On this episode of Alabama Life - Those behind the scenes who make sure legislative procedure is carried out properly; remembering Wilson Pickett; and things you don't normally hear in church.

* Each year you hear plenty about lawmakers during the legislative session. What you do not usually hear are the stories of the ones behind the scenes who make sure legislative procedure is carried out properly. Well, on this episode of Alabama Life, you will hear about three of them.

Gibbons, in 1987, at the tender age of 26, published a minor masterpiece, "Ellen Foster." This is a small book in the voice of a ten-year-old North Carolina girl whose mother dies, drunken father dies, selfish, vain grandmother dies, who may have been sexually abused, and whose aunt and cousin are rotten and cruel.

Joseph Hilley has written two mystery novels, Sober Justice and Double Take, set in Mobile/Fairhope, Alabama. While the first book claims religious interventions help lawyer Mike Connolly find evidence in a murder case, the second book is along the lines of a more traditional mystery novel.

A Woman of the Town

Jan 2, 2006

This book chronicles the life of Louise Wooster, a widely known madam in historic Birmingham. Based off her memoirs published in 1911, Baggett included an introduction, along with newspaper articles about her and entries from the Birmingham City Directory.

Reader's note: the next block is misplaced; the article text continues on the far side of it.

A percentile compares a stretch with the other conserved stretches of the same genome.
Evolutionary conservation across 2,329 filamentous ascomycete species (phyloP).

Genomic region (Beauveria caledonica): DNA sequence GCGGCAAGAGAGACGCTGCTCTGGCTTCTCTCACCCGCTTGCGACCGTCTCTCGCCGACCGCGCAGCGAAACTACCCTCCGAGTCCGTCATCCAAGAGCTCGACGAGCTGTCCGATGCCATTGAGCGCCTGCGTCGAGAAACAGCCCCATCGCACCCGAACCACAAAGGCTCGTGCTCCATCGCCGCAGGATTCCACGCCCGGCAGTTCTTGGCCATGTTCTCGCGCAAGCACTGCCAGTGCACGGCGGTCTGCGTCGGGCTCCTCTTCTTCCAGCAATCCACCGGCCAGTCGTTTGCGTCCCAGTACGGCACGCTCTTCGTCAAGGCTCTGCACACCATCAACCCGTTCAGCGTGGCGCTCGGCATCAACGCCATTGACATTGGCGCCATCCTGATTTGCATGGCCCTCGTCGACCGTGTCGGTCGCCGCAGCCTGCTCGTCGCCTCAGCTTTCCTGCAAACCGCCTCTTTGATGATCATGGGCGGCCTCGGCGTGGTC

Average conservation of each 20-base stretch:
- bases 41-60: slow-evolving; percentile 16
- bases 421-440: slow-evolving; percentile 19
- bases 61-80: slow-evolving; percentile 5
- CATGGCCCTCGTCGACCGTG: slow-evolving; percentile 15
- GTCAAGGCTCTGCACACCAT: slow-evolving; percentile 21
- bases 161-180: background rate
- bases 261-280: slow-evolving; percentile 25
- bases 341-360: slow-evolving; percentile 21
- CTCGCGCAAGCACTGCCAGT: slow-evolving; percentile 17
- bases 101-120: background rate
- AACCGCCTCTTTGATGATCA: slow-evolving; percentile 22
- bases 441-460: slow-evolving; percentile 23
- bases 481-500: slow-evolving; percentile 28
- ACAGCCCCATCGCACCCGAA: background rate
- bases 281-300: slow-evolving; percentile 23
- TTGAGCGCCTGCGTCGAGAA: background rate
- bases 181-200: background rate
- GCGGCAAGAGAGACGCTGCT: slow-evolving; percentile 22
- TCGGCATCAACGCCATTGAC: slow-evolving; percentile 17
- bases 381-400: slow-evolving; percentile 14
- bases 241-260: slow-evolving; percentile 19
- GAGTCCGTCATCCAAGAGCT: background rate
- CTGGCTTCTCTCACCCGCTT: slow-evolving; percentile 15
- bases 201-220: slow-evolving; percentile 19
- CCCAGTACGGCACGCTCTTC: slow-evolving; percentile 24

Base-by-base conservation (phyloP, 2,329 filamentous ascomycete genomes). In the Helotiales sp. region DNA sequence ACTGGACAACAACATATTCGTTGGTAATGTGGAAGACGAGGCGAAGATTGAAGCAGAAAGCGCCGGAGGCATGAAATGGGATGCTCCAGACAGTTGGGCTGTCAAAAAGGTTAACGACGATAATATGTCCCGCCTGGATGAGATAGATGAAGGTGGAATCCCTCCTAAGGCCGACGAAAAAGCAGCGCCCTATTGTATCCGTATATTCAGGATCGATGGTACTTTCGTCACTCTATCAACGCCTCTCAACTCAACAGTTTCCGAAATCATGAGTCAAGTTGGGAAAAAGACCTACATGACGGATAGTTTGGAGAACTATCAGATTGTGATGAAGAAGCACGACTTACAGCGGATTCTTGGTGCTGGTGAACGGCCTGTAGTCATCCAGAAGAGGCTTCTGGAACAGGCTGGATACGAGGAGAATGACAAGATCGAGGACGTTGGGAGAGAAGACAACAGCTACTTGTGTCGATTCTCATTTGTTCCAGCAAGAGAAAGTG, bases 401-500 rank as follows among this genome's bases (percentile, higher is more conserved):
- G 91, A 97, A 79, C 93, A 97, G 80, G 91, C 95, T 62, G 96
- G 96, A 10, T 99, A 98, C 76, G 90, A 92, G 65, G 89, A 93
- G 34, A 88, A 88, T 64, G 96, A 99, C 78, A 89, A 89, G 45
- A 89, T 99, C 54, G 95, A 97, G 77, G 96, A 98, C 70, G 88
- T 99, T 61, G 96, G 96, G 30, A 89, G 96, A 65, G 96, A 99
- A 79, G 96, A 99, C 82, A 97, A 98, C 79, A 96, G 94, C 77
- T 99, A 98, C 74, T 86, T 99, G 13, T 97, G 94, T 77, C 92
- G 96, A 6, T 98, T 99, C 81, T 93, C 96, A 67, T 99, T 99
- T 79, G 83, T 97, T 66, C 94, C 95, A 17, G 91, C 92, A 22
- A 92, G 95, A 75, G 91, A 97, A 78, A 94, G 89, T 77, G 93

The Hermit King

Dec 27, 2005

A collection of Cobb's "best stories," along with the reprinted novel set in a fictionalized Demopolis.

Bill Cobb, along with Albert Murray, Helen Norris, Elise Sanguinetti, Harper Lee, Madison Jones, and H. E. Francis, is now one of the senior citizens of Alabama fiction.

He now has such a reputation that his early, out-of-print work is being put back into print for contemporary readers.

The Hermit King

Dec 27, 2005

A collection of Cobb's "best stories," along with the reprinted novel set in a fictionalized Demopolis.

Bill Cobb, along with Albert Murray, Helen Norris, Elise Sanguinetti, Harper Lee, Madison Jones, and H. E. Francis, is now one of the senior citizens of Alabama fiction.

He now has such a reputation that his early, out-of-print work is being put back into print for contemporary readers.

Love and Duty

Dec 25, 2005

An in-depth look at the lives of Amelia and Josiah Gorgas as well as their influence on the University of Alabama.

The lives of Amelia Gayle Gorgas and Josiah Gorgas have not gone unexamined.

A retired sports writer takes no prisoners and tells all in this memoir.

During his 46 years as a newspaperman, 40 of them with the Birmingham News, Clyde Bolton earned a reputation as a straight-talking reporter.

He covered mainly sports, all the major sports and teams in the state of Alabama and, along the way, wrote 16 books before this one.

Six of those books were novels, the best being Nancy Swimmer; Story of the Cherokee Nation.

A retired sports writer takes no prisoners and tells all in this memoir.

During his 46 years as a newspaperman, 40 of them with the Birmingham News, Clyde Bolton earned a reputation as a straight-talking reporter.

He covered mainly sports, all the major sports and teams in the state of Alabama and, along the way, wrote 16 books before this one.

Six of those books were novels, the best being Nancy Swimmer; Story of the Cherokee Nation.